(ISBN 0-563-53856-2)






 The people of the

 Crooked World lead

 an idyllic existence.

 Take Streaky Bacon

 - This jovial farmer

 wants nothing more

 from life than a huge

 blunderbuss, with

 which he can blast

 away at his crop-

 stealing nemesis.


 then there's Angel, a

 racing driver with a

 string of victories to

 her name. Sure, her

 trusted guardian MAY

 occasionally put on a

 mask and menace her

 for her prize money,

 but that's just life,



 And for Jasper the

 cat, nothing could

 be more pleasant

 than a NICE nap in

 his kitchen - so long

 as that darn mouse

 doesn't jam his tail

 into the plug socket


 But someone is about

 to shatter all these



 Somebody is about to

 change everything -

 and it's possible that

 no-one on the Crooked

 World will ever be

 happy again.

 The Doctor's TARDIS is

 about to arrive. And

 when it does... That's

 all folks!


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The Crooked World

JUNE 2002







Steve Lyons is an author whose work invariably impresses me, and The Crooked World is amongst his finest offerings. Its controversial cartoon wraparound cover may have put off as many readers as it enticed, but for me it belied the depths that lied within, luring

me into a familiar, animated vista and then turning all the safeties off. The results were both terrifying and provocative.


Lyons premise is startlingly simple, but devastatingly effective. The TARDIS materialises

on world whose inhabitants were without form or sentience until a child’s telly-fuelled psyche gave them life. Ever since, they have lived the stupidly violent and irrational lives of cartoon characters, free from the consequences of their thoughtless actions thanks to the cartoon rules imbedded in that child’s mind. But when the Doctor, Fitz and Anji arrive on this world, bringing within them their logic, their consequences, and even their sex, those rules melt.

A “Plague of Questions” hits Zanytown as the people of the “Crooked World” discover that they can escape their stereotypes and enjoy free will.


The ensuing cartoon parable is viciously clever. Through the eyes of a number of instantly recognisable characters, Lyons explores what it means to have freedom. His views aren’t narrow or dogmatic though; The Crooked World embraces both sides, detailing the fear

and despair of the inhabitants with as much gusto as it does the merits of self-determination. For every wry Fitz / Penelope Pitstop misunderstanding – see the passage concerning the Stork if you’re looking for a hearty belly laugh – there is a cat persecuted for being true to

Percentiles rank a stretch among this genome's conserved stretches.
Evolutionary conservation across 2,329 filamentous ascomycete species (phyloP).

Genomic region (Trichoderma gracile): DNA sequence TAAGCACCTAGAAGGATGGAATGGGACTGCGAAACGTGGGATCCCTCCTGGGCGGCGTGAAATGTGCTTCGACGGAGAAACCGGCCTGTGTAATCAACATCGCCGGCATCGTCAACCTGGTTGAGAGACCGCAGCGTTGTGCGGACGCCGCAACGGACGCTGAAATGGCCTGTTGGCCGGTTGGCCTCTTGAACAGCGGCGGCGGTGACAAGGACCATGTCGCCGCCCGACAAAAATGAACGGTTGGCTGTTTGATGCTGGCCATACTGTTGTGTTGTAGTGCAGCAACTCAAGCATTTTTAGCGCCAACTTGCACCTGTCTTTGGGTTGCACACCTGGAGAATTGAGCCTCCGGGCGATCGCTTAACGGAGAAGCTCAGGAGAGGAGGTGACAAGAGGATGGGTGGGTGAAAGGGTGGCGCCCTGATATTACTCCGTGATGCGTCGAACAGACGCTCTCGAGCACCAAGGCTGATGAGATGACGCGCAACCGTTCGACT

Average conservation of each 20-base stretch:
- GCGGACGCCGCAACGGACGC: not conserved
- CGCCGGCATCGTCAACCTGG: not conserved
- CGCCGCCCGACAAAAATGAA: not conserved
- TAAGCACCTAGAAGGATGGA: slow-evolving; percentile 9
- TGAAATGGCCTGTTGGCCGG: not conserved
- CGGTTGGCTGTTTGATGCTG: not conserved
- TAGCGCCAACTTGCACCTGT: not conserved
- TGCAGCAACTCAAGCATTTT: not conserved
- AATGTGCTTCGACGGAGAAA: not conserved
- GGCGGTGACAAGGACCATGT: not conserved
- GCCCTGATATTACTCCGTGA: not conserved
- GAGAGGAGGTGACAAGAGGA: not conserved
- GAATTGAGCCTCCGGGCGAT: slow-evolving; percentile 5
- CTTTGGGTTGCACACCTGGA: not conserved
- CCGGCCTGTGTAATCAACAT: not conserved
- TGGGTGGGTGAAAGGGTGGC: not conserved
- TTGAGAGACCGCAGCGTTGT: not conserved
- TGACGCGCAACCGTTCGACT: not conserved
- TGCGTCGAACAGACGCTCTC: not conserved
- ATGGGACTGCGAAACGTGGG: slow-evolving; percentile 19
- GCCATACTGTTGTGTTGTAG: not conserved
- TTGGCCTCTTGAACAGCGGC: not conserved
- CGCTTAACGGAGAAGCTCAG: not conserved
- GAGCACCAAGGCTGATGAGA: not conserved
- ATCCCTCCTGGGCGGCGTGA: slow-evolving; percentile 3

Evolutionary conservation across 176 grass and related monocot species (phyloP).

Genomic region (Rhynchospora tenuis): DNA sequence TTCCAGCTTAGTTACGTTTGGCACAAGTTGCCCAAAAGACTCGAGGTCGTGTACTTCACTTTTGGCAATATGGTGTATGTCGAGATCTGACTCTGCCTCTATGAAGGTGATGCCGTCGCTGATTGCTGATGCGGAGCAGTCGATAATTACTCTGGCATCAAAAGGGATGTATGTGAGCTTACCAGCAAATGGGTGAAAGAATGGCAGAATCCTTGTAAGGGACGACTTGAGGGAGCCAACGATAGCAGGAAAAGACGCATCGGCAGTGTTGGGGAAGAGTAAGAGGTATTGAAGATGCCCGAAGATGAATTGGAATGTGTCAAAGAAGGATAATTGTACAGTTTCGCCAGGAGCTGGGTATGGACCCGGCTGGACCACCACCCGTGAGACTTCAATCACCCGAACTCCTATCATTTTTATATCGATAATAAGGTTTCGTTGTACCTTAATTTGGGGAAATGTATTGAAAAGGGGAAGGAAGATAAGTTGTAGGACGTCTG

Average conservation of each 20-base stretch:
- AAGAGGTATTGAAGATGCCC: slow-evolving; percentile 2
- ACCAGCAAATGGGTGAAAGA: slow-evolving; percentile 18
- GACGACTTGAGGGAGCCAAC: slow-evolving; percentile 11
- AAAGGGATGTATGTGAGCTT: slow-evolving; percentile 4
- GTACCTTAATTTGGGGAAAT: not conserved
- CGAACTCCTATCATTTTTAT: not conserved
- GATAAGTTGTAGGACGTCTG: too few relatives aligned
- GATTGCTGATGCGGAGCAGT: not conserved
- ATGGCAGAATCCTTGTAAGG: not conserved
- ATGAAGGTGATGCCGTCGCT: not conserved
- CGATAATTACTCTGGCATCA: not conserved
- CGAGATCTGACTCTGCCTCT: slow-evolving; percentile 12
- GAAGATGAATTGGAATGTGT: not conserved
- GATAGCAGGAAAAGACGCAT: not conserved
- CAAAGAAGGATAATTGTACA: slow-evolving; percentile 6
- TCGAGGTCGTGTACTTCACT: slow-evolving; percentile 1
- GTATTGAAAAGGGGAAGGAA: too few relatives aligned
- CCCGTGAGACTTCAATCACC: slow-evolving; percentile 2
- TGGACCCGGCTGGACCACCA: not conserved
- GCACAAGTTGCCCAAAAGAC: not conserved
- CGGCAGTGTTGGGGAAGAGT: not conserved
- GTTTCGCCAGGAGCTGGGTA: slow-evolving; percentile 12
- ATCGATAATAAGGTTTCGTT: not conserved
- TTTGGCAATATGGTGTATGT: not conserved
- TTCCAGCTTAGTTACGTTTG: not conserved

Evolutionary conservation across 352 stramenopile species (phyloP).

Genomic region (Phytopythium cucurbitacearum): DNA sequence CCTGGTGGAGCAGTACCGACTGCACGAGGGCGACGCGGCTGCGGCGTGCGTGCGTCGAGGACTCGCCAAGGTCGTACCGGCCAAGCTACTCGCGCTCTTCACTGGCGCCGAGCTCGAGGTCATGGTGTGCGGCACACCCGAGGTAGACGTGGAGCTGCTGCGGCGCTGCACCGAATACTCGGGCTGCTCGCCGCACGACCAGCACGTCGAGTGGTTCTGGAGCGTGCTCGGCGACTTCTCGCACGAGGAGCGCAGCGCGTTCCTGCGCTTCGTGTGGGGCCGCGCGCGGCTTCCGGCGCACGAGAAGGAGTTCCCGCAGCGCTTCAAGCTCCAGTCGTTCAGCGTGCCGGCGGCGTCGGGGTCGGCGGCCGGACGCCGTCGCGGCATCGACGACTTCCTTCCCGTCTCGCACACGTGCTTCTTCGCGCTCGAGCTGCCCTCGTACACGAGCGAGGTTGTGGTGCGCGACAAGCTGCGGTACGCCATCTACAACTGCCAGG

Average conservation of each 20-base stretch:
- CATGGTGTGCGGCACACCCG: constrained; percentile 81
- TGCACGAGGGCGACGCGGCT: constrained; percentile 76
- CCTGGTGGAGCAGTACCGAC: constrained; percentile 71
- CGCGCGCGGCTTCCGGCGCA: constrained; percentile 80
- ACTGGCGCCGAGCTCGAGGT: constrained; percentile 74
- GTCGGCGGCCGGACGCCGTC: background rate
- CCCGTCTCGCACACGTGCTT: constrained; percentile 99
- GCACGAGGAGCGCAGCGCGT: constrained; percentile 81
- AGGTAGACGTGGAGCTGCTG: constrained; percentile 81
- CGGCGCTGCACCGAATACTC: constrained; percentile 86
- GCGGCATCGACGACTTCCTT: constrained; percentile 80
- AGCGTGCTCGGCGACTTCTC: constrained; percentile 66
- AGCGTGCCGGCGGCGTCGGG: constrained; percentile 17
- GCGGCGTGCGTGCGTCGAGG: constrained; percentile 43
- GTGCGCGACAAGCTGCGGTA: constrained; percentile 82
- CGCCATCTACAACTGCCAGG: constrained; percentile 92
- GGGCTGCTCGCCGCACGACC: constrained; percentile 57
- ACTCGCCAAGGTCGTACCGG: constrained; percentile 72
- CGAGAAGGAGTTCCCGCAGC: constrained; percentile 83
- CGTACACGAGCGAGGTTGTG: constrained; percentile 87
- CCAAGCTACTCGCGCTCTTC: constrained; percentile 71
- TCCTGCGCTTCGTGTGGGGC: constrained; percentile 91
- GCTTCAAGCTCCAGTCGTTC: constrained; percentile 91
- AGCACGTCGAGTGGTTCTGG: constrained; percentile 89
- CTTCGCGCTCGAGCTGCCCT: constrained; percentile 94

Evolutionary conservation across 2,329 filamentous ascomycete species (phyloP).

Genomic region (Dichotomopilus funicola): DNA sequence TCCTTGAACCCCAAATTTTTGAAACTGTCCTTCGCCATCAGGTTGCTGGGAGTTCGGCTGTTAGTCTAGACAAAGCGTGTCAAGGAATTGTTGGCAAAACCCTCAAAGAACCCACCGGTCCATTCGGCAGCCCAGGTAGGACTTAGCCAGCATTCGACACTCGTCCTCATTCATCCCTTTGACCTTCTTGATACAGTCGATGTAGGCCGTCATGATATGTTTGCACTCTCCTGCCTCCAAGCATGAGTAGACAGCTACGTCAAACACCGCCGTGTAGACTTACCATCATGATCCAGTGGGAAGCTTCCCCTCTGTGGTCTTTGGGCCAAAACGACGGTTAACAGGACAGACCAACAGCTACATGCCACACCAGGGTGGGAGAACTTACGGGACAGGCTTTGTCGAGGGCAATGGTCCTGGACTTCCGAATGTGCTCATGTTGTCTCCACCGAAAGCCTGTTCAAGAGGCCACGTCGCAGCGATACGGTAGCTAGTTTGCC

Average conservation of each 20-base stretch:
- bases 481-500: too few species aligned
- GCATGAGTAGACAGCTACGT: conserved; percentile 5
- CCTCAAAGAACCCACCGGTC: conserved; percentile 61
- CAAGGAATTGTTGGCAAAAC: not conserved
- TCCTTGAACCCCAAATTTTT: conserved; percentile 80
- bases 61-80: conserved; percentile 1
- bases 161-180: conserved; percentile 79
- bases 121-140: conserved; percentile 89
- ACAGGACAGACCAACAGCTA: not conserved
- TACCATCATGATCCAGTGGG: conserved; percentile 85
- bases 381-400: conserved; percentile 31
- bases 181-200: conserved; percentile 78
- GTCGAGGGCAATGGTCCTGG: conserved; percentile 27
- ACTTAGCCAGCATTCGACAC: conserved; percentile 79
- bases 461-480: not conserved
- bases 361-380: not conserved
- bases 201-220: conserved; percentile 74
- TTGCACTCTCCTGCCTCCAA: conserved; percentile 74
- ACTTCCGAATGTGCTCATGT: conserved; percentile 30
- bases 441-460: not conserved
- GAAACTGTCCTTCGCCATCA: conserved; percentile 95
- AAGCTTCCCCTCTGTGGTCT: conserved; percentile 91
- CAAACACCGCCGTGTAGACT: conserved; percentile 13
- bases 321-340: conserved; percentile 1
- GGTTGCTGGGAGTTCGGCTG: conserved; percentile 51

its nature and killing a mouse, or a pig shaking at the thought that his instinctive discharge

of a weapon might mean that someone has gone away forever. In fact, Porky Pig’s sudden comprehension of death might actually be the novel’s most chilling moment - even the words that he uses - “never come back” - stir the child within every reader, reminding us all of that moment when we first realised that death is absolute, and that there are no extra lives.



Lyons’ handling of the three

regular characters is every

bit as penetrating as those

that he’s half-inched from

Warner Bros. The Doctor,

naturally, delights in shep-

herding the process along,

doing his best to help the

people of the so-called

Crooked World embrace their newfound free will and forge a better society for themselves. Fitz, meanwhile, sullies the cartoon world’s chastity with increasingly-desperate attempts to bed Penelope Pitstop – a woman literally incapable of succumbing to his charms. And most impressively of all, we have Anji, who’s probably never watched a single cartoon in her life, but now finds herself having to learn their own peculiar set of laws, only to see them thrown straight out of the window.


It’s hard to pick any fault at all with this delight of a novel, though obviously it would have been preferable had Lyons been free to use the cartoon characters’ proper names, rather than the evocative, but nonetheless lawyer-resistant, imitations that instead litter the story. There was a reason that I always championed FIFA over Pro Evo, you know.


And so, contrary to the wacky first impression that it gives, The Crooked World is probably Steve Lyons’ most intelligent and inciting offering to date. Whilst it’s high concept – more so than even Conundrum – it’s instantly accessible; it’s sober themes couched in the colour of childhood. However, this only serves to make its moral even more bittersweet, because The Crooked World is a tale about what most of us call growing up.


Copyright © E.G. Wolverson 2010


E.G. Wolverson has asserted his right under the Copyright, Designs and Patents Act, 1988 to be identified as the author of this work.

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